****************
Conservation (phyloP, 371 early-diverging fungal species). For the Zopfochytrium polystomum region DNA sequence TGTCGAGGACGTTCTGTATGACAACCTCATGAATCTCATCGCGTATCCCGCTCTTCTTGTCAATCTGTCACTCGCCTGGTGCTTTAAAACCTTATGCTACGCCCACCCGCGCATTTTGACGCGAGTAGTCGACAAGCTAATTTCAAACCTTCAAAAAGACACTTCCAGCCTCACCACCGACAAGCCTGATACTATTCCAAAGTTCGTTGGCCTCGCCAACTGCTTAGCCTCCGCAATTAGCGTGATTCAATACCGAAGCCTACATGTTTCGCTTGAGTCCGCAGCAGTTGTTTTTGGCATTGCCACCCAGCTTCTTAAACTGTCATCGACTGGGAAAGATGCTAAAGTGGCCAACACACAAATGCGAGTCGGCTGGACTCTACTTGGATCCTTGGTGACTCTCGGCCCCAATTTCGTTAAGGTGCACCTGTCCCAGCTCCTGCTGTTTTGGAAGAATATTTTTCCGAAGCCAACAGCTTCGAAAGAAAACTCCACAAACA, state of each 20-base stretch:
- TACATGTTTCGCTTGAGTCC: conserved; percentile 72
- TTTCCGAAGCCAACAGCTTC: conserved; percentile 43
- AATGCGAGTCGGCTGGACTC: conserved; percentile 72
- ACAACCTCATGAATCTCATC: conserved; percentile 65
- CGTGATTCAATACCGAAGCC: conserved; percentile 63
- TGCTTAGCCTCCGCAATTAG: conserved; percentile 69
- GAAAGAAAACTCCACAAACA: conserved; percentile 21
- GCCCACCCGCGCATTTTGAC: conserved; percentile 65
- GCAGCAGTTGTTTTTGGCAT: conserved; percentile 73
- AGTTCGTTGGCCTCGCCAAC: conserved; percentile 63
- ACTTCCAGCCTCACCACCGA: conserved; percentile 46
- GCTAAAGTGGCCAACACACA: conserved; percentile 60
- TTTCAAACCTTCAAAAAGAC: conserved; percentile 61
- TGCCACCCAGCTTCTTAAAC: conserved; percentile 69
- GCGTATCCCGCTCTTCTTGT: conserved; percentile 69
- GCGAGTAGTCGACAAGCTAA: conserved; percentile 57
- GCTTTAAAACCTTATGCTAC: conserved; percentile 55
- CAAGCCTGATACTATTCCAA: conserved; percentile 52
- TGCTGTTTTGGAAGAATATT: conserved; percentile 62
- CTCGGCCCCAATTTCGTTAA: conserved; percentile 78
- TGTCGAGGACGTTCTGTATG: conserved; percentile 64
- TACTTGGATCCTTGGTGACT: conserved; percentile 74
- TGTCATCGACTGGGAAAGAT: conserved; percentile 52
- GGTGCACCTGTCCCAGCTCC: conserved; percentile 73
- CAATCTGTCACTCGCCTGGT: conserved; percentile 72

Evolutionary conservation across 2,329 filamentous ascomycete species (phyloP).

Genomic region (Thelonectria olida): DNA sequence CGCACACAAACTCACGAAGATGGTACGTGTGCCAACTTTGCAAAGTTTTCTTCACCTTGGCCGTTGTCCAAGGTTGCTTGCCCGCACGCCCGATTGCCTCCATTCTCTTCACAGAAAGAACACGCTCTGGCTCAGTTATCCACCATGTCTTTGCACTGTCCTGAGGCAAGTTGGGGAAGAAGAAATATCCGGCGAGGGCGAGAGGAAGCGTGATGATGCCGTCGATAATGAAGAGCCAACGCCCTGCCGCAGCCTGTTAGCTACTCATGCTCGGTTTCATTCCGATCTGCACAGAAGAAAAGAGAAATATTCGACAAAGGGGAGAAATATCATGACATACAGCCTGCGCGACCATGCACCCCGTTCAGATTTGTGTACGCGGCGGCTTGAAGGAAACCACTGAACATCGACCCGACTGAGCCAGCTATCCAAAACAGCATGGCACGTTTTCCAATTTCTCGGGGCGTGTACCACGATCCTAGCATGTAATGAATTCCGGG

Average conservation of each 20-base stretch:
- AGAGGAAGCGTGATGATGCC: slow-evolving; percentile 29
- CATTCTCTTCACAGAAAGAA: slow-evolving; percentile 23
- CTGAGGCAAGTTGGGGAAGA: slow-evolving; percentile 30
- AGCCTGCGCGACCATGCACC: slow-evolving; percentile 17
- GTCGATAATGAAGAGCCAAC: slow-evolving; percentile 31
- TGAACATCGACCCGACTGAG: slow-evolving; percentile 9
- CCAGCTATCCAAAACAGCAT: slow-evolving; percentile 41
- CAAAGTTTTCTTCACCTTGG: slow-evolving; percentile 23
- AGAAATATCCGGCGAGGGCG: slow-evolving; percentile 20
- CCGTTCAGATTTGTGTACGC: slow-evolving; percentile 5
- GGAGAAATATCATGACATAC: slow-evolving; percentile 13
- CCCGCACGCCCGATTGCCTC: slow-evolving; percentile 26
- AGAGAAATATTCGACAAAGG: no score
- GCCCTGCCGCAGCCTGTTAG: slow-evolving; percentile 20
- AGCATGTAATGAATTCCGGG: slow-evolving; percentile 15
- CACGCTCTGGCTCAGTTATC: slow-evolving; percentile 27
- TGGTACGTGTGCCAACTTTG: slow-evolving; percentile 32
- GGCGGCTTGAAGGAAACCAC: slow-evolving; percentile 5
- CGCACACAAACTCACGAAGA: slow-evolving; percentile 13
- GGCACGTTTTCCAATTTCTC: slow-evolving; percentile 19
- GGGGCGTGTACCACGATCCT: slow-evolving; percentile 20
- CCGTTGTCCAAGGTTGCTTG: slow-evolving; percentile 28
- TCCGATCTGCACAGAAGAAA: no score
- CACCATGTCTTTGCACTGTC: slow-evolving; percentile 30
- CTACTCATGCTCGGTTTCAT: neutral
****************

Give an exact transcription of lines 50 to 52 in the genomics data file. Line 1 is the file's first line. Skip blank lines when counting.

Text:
- GGGGCGTGTACCACGATCCT: slow-evolving; percentile 20
- CCGTTGTCCAAGGTTGCTTG: slow-evolving; percentile 28
- TCCGATCTGCACAGAAGAAA: no score